What Is Resistant Starch (And Should You Eat It)? - Save Our Bones

Although starchy foods have a reputation for being low in nutritional value, it’s important to note that not all starches are created equal.

While some starches are essentially just highly processed carbohydrates, resistant starch offers considerable benefits.

In this article, you’ll learn all about resistant starch, how to include it in your diet, and its role in your health.

Don’t Resist Resistant Starch

Starches are a form of carbohydrate composed of a chain of sugar molecules. Carbs are frequently maligned as empty calories, but many carbohydrate-rich foods provide essential vitamins, minerals, and nutrients. For example, whole grains and other fiber-rich carbohydrates are essential for good health.

Normal starches are broken down into sugar in your small intestine, allowing the body to quickly process them and use them as a rapid source of energy
Resistant starch, as its name implies, does not break down in the small intestine, allowing it to travel to the large intestine. That's why it is also classified as dietary fiber.

In the large intestine, resistant starch undergoes a fermentation process providing nourishment to healthy bacteria. Gut bacteria play an important role in overall health, and resistant starch helps maintain them.1


Starches are a carbohydrate composed of a chain of sugar molecules. Most starches break down into sugar in the small intestine. Resistant starches pass all the way into the large intestine, where they feed healthy gut bacteria in the colon.

Types Of Resistant Starch

Resistant starch (RS) can be categorized into five types:

  • RS1 is starch that sticks to the fibrous cell walls of plant foods, preventing digestion, common in legumes, seeds, and grains.
  • RS2 is present in raw foods with structures that resists digestion. Notably, unripe bananas contain more type two resistant starch than ripe bananas
  • RS3 develops when regular starchy foods are heated and then cooled. The structural change makes it resistant to digestion. This type includes cooked and cooled rice, potatoes, and pasta.
  • RS4 is resistant to digestion because it was processed or modified.
  • RS5 has bonded with a fat, which usually occurs in processed foods.

Types one, two, and three represent the naturally occurring and beneficial forms of resistant starch. You can add them to your diet through your choice of foods and preparation. Although types four and five are also resistant, their benefits don't outweigh the harm of the highly processed foods they are found in.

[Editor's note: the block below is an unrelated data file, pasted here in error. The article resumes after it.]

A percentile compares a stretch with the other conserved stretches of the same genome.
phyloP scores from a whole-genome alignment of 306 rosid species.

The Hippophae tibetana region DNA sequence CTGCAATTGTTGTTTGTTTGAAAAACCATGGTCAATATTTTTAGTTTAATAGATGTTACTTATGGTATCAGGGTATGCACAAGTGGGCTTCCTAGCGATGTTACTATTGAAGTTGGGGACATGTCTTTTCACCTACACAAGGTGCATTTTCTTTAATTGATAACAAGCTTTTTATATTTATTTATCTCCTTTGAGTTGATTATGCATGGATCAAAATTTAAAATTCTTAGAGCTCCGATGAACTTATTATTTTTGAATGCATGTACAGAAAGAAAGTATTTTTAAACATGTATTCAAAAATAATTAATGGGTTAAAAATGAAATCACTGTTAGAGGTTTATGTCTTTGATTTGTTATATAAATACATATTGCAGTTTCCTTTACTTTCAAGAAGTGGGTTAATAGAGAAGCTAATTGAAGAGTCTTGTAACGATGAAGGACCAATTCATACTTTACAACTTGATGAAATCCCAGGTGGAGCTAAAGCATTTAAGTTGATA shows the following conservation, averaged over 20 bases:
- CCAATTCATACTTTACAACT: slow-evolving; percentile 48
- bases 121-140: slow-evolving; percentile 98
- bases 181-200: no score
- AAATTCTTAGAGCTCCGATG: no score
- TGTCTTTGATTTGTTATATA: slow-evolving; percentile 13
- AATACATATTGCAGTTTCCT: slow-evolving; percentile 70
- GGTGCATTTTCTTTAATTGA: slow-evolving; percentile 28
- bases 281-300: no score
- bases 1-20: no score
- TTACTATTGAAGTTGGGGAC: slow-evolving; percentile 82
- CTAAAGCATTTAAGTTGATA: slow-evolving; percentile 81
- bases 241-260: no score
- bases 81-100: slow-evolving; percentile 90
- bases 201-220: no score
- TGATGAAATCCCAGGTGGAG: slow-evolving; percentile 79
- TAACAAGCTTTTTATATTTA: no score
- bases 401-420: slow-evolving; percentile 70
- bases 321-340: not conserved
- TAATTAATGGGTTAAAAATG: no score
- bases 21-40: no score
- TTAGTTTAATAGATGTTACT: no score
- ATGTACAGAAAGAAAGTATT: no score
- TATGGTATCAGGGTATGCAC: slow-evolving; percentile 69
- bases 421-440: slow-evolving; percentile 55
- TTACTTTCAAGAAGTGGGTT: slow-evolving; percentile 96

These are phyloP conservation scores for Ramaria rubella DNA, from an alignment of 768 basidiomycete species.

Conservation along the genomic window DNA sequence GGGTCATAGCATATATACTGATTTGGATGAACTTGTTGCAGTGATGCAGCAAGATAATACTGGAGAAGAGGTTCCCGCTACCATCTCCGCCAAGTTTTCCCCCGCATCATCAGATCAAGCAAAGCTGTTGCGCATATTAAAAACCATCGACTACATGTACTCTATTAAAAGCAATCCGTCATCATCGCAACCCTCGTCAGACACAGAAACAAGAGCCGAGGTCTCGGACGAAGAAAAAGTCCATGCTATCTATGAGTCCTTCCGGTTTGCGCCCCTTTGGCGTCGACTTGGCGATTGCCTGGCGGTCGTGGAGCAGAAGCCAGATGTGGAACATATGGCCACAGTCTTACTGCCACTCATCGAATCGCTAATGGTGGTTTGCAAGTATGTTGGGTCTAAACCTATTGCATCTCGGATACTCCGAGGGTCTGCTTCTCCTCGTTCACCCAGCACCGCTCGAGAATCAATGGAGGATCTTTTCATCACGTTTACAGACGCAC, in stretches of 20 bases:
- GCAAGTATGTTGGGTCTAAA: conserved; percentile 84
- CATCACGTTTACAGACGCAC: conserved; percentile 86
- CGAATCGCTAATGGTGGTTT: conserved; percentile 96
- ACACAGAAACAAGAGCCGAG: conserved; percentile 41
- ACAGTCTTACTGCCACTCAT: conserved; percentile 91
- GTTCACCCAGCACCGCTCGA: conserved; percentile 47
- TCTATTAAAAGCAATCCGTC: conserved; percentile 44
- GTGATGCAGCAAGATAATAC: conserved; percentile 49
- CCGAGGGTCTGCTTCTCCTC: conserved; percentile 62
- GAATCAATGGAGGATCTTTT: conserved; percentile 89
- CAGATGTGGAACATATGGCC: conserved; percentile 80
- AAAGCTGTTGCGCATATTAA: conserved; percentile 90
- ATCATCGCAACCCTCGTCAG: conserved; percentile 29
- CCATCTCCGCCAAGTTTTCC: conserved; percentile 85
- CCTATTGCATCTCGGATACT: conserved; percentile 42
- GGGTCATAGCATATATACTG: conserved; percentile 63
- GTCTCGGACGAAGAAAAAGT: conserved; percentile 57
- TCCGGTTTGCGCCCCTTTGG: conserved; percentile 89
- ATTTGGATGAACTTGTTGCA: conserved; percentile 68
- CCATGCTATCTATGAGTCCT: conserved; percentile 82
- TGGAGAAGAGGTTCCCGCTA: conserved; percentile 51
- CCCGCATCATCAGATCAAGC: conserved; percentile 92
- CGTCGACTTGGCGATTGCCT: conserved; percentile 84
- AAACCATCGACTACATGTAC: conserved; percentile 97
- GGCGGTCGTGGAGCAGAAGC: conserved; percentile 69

There are five types of resistant starch. The three desirable forms are found in plant foods, in some raw foods, developed when starchy foods are heated then cooled. Types four and five e result from f processing, and are found in less healthy foods.

Benefits Of Resistant Starch

The benefits of resistant starch stem from its ability to transit through the small intestine undigested, reaching the colon intact.

Once resistant starch reaches the large intestine, it breaks down through a fermentation process that feeds gut bacteria. Those beneficial bacteria play an important role in maintaining a gut health and a strong immune system. A significant portion of Those benefits can be attributed to a reduction in inflammation and a corresponding reduction in inflammatory bowel conditions.1

Through the fermentation process, resistant starches become short-chain fatty acids. These fatty acids are associated with metabolic benefits, such as improved glucose metabolism. A 2016 study showed improved insulin sensitivity in women who consumed 30 grams of resistant starch every day for four weeks. Improved insulin sensitivity can contribute to the prevention of obesity, diabetes, and heart disease.2

Surprisingly, resistant starches can also help you make the most of your physical activity. A study published in the Journal of the International Society of Sports Nutrition found that participants who consumed resistant starch increased their endurance by ten percent.3